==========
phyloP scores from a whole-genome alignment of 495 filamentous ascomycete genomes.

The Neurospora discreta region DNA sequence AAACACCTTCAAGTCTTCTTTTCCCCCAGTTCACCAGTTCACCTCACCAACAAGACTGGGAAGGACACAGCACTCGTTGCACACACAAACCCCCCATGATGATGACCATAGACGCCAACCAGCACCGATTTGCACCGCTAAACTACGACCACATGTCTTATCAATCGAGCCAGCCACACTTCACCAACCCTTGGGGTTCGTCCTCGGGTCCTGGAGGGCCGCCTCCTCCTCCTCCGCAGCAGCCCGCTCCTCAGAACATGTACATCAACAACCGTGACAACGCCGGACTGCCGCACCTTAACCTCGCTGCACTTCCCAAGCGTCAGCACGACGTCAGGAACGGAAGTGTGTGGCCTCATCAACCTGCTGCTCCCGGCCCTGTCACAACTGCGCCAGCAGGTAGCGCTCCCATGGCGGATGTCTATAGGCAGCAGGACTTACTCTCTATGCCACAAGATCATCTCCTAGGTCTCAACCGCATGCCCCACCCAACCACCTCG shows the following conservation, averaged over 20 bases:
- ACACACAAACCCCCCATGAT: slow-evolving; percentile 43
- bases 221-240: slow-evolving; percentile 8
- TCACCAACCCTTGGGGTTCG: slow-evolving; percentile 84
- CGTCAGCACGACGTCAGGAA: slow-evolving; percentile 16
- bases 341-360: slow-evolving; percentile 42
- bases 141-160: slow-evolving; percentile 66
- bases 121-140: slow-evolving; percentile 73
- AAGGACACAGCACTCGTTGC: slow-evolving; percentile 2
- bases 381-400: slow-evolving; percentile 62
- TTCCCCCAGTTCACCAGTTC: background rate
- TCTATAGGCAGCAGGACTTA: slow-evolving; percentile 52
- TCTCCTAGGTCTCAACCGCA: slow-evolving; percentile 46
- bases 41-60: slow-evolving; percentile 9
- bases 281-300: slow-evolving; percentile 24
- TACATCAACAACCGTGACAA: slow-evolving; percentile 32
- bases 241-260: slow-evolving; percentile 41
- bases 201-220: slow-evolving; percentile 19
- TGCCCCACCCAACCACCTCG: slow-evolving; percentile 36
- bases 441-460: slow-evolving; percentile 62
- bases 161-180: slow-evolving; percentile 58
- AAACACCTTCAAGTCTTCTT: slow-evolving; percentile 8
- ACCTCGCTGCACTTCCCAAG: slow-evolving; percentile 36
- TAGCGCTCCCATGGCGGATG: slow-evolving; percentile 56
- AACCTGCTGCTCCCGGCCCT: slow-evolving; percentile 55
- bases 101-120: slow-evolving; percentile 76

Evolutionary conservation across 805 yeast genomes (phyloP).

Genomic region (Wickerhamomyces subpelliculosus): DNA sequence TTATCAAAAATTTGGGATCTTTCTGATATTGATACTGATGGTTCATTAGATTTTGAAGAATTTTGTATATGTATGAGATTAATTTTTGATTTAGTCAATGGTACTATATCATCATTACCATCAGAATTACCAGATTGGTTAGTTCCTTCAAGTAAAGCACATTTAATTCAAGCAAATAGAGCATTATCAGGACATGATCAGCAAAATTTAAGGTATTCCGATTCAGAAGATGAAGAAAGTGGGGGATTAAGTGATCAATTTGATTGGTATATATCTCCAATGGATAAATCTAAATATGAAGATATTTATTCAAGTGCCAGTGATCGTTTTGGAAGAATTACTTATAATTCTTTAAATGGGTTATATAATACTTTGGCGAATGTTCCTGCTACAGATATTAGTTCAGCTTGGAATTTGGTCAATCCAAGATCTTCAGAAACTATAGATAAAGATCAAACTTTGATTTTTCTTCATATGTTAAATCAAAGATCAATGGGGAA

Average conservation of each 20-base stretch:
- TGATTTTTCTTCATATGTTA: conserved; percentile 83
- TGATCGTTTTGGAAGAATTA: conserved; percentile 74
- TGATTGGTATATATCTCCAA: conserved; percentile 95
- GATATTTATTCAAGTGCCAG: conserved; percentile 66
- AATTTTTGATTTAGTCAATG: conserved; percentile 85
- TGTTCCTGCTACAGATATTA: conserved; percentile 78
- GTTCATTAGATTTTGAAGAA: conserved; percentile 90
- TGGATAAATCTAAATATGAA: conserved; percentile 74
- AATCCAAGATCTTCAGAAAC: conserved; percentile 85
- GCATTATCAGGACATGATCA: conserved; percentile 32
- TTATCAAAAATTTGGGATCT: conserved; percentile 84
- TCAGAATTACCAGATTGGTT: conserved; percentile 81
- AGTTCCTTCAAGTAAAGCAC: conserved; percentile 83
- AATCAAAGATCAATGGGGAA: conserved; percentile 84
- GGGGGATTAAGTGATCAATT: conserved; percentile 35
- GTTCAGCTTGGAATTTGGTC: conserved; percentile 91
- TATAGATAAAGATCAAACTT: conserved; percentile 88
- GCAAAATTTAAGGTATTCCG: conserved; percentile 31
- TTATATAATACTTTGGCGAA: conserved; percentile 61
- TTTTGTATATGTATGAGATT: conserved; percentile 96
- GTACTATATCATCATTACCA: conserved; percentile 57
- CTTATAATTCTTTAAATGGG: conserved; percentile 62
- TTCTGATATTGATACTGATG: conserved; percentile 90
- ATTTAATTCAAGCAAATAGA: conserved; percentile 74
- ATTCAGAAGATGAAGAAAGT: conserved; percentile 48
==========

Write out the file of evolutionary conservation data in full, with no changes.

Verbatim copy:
phyloP scores from a whole-genome alignment of 495 filamentous ascomycete genomes.

The Neurospora discreta region DNA sequence AAACACCTTCAAGTCTTCTTTTCCCCCAGTTCACCAGTTCACCTCACCAACAAGACTGGGAAGGACACAGCACTCGTTGCACACACAAACCCCCCATGATGATGACCATAGACGCCAACCAGCACCGATTTGCACCGCTAAACTACGACCACATGTCTTATCAATCGAGCCAGCCACACTTCACCAACCCTTGGGGTTCGTCCTCGGGTCCTGGAGGGCCGCCTCCTCCTCCTCCGCAGCAGCCCGCTCCTCAGAACATGTACATCAACAACCGTGACAACGCCGGACTGCCGCACCTTAACCTCGCTGCACTTCCCAAGCGTCAGCACGACGTCAGGAACGGAAGTGTGTGGCCTCATCAACCTGCTGCTCCCGGCCCTGTCACAACTGCGCCAGCAGGTAGCGCTCCCATGGCGGATGTCTATAGGCAGCAGGACTTACTCTCTATGCCACAAGATCATCTCCTAGGTCTCAACCGCATGCCCCACCCAACCACCTCG shows the following conservation, averaged over 20 bases:
- ACACACAAACCCCCCATGAT: slow-evolving; percentile 43
- bases 221-240: slow-evolving; percentile 8
- TCACCAACCCTTGGGGTTCG: slow-evolving; percentile 84
- CGTCAGCACGACGTCAGGAA: slow-evolving; percentile 16
- bases 341-360: slow-evolving; percentile 42
- bases 141-160: slow-evolving; percentile 66
- bases 121-140: slow-evolving; percentile 73
- AAGGACACAGCACTCGTTGC: slow-evolving; percentile 2
- bases 381-400: slow-evolving; percentile 62
- TTCCCCCAGTTCACCAGTTC: background rate
- TCTATAGGCAGCAGGACTTA: slow-evolving; percentile 52
- TCTCCTAGGTCTCAACCGCA: slow-evolving; percentile 46
- bases 41-60: slow-evolving; percentile 9
- bases 281-300: slow-evolving; percentile 24
- TACATCAACAACCGTGACAA: slow-evolving; percentile 32
- bases 241-260: slow-evolving; percentile 41
- bases 201-220: slow-evolving; percentile 19
- TGCCCCACCCAACCACCTCG: slow-evolving; percentile 36
- bases 441-460: slow-evolving; percentile 62
- bases 161-180: slow-evolving; percentile 58
- AAACACCTTCAAGTCTTCTT: slow-evolving; percentile 8
- ACCTCGCTGCACTTCCCAAG: slow-evolving; percentile 36
- TAGCGCTCCCATGGCGGATG: slow-evolving; percentile 56
- AACCTGCTGCTCCCGGCCCT: slow-evolving; percentile 55
- bases 101-120: slow-evolving; percentile 76

Evolutionary conservation across 805 yeast genomes (phyloP).

Genomic region (Wickerhamomyces subpelliculosus): DNA sequence TTATCAAAAATTTGGGATCTTTCTGATATTGATACTGATGGTTCATTAGATTTTGAAGAATTTTGTATATGTATGAGATTAATTTTTGATTTAGTCAATGGTACTATATCATCATTACCATCAGAATTACCAGATTGGTTAGTTCCTTCAAGTAAAGCACATTTAATTCAAGCAAATAGAGCATTATCAGGACATGATCAGCAAAATTTAAGGTATTCCGATTCAGAAGATGAAGAAAGTGGGGGATTAAGTGATCAATTTGATTGGTATATATCTCCAATGGATAAATCTAAATATGAAGATATTTATTCAAGTGCCAGTGATCGTTTTGGAAGAATTACTTATAATTCTTTAAATGGGTTATATAATACTTTGGCGAATGTTCCTGCTACAGATATTAGTTCAGCTTGGAATTTGGTCAATCCAAGATCTTCAGAAACTATAGATAAAGATCAAACTTTGATTTTTCTTCATATGTTAAATCAAAGATCAATGGGGAA

Average conservation of each 20-base stretch:
- TGATTTTTCTTCATATGTTA: conserved; percentile 83
- TGATCGTTTTGGAAGAATTA: conserved; percentile 74
- TGATTGGTATATATCTCCAA: conserved; percentile 95
- GATATTTATTCAAGTGCCAG: conserved; percentile 66
- AATTTTTGATTTAGTCAATG: conserved; percentile 85
- TGTTCCTGCTACAGATATTA: conserved; percentile 78
- GTTCATTAGATTTTGAAGAA: conserved; percentile 90
- TGGATAAATCTAAATATGAA: conserved; percentile 74
- AATCCAAGATCTTCAGAAAC: conserved; percentile 85
- GCATTATCAGGACATGATCA: conserved; percentile 32
- TTATCAAAAATTTGGGATCT: conserved; percentile 84
- TCAGAATTACCAGATTGGTT: conserved; percentile 81
- AGTTCCTTCAAGTAAAGCAC: conserved; percentile 83
- AATCAAAGATCAATGGGGAA: conserved; percentile 84
- GGGGGATTAAGTGATCAATT: conserved; percentile 35
- GTTCAGCTTGGAATTTGGTC: conserved; percentile 91
- TATAGATAAAGATCAAACTT: conserved; percentile 88
- GCAAAATTTAAGGTATTCCG: conserved; percentile 31
- TTATATAATACTTTGGCGAA: conserved; percentile 61
- TTTTGTATATGTATGAGATT: conserved; percentile 96
- GTACTATATCATCATTACCA: conserved; percentile 57
- CTTATAATTCTTTAAATGGG: conserved; percentile 62
- TTCTGATATTGATACTGATG: conserved; percentile 90
- ATTTAATTCAAGCAAATAGA: conserved; percentile 74
- ATTCAGAAGATGAAGAAAGT: conserved; percentile 48